Pre-tax contributions reduce your taxable income, which is great because they help lower your tax bill. Your participation is ultimately subsidized and encouraged by the IRS when you choose a pre-tax contribution. However, depending on your income level and time horizon until retirement, a Roth contribution may be the more attractive strategy. Roth dollars do not reduce your income, so you’re paying tax on these funds now at today’s tax rates instead of at the higher tax rates you will face when you retire and start drawing on your retirement. But Roth contributions grow tax-deferred and (as long as you follow the rules) all future distributions are tax-free. That can be tremendously powerful provided you have a long time horizon until retirement and you anticipate being in a higher tax bracket at the time of your retirement. But if you’ve been flying for some time and your salary is already approaching its peak, this may not be the preferred option.
Also noteworthy is that some 401k plans allow you to contribute above and beyond the $19,000 limit, and these are considered after-tax deferrals. If you are allowed to do an in-service rollover, you can move those funds (sometimes annually or bi-annually) to a Roth IRA. So depending on your 401k plan design, you could make all pre-tax contributions for your normally allowed $19,000 deferral, and you could also make a sizeable after-tax contribution, establishing a pretty smart Roth strategy at the same time!
Which investments do I use?
Your investment decisions will make a big impact on your retirement, and your decisions are very personal. Are you conservative or aggressive or somewhere in the middle? Maybe you haven’t a clue. Several years ago, companies started offering Target Date Funds (TDFs) to help the lay-investor. These funds are more growth-oriented for the dates furthest in the future, and they invest more conservatively over time. TDFs seem to be an easy choice, but our problem with these funds is that they ignore your appetite for risk. What does that mean? You could have two pilots who retire at the same time and choose the same TDF, but one pilot doesn’t mind a lot of fluctuations in statement values of the account while the other is very sensitive to day-to-day changes. A Target Date Fund invests based on the time horizon alone, blind to the investor’s risk sensitivity.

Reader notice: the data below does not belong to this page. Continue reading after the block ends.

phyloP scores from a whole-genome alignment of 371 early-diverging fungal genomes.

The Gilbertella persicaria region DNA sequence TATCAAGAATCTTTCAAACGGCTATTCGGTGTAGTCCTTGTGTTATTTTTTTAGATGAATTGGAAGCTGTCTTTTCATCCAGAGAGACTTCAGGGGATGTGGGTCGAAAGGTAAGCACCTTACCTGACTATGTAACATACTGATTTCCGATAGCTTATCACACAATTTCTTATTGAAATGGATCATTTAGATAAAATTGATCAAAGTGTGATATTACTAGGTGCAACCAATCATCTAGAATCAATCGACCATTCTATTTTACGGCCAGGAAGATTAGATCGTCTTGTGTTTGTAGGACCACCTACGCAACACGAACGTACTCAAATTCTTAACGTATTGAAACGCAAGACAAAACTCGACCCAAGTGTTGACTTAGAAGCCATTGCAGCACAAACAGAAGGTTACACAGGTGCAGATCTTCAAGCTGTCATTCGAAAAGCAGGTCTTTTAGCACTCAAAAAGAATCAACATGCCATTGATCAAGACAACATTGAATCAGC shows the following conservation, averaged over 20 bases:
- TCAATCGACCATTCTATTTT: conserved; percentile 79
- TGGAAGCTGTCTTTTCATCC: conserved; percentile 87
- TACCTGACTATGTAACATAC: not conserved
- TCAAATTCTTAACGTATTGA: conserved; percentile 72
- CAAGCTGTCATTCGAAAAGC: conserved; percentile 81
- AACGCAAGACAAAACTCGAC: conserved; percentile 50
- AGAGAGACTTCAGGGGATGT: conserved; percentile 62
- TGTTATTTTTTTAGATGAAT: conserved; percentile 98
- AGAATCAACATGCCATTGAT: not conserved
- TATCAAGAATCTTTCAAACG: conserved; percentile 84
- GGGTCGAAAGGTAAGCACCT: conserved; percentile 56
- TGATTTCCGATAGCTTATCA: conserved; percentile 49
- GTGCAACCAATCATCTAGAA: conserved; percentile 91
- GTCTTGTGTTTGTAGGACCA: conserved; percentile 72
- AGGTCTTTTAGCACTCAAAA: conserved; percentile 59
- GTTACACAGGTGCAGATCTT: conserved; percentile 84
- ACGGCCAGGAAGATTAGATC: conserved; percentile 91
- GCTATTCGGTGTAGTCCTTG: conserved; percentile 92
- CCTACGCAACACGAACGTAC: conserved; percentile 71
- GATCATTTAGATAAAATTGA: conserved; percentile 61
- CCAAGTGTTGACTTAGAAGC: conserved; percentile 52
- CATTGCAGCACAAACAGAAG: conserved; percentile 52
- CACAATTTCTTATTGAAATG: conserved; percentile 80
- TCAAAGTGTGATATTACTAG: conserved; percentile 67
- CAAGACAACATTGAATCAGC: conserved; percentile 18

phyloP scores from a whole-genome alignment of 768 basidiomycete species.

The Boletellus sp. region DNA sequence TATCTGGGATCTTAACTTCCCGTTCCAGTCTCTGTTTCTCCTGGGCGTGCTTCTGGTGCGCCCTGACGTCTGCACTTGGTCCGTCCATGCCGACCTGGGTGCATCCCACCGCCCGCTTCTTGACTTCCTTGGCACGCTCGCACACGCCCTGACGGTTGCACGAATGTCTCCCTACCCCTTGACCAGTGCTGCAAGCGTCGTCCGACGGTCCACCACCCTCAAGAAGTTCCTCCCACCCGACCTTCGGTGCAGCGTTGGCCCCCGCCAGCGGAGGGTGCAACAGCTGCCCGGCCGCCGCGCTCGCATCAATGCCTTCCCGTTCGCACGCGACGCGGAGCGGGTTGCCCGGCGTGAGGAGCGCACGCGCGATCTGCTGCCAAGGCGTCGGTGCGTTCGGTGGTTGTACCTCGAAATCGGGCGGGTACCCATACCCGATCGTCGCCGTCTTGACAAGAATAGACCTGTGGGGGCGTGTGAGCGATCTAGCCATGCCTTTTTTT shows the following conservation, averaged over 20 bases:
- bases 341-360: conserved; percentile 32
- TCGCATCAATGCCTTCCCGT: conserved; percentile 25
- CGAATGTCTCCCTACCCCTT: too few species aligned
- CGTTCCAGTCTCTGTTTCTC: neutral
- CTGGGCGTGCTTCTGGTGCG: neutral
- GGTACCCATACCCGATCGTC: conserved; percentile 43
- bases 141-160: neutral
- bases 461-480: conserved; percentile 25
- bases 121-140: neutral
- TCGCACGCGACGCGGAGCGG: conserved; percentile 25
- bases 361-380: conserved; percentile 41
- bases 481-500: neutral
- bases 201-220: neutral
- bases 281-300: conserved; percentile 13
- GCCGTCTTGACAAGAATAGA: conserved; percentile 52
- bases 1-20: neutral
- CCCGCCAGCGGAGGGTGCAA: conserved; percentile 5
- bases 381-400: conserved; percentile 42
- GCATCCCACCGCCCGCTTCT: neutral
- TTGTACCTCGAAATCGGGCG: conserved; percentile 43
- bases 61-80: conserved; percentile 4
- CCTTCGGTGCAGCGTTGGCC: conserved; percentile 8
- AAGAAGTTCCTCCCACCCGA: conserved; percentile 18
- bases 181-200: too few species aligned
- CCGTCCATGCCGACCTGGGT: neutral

You could also build your own mix of equity funds, including U.S. investments, international investments, and bond funds. That requires maintenance just like your lawn and your car. You have to review performance, rebalance the mix as investment values change, and possibly make some adjustments based on your views of the economy. And to complicate the self-directed approach a bit further, many pilot 401k plans include a brokerage account platform. Brokerage platforms open the doors to anything that trades on the major exchanges: mutual funds, exchange traded funds, individual stocks and bonds and maybe even options. We can’t give advice on those choices here, but we encourage a disciplined and diligent approach.
Is saving in the 401k enough?
This is a great question to finalize some thoughts. Even if you max-out your 401k and get a healthy contribution from your employer, you may fall short of accomplishing your goals. It all depends on what you envision for retirement. What kind of lifestyle do you enjoy? Do you live in a state with income taxes? Will you move or downsize? What’s your family’s history of longevity, and how is your health? Do you have a pension, whether military or airline, and so on. These answers are extremely meaningful for your retirement saving planning strategy, and they should drive your decision-making process.
Retirement planning is one part, albeit a large one, of holistic financial planning. Your 401k is a critical piece of the plan, and we encourage you to set the course for retirement by starting with some of these questions.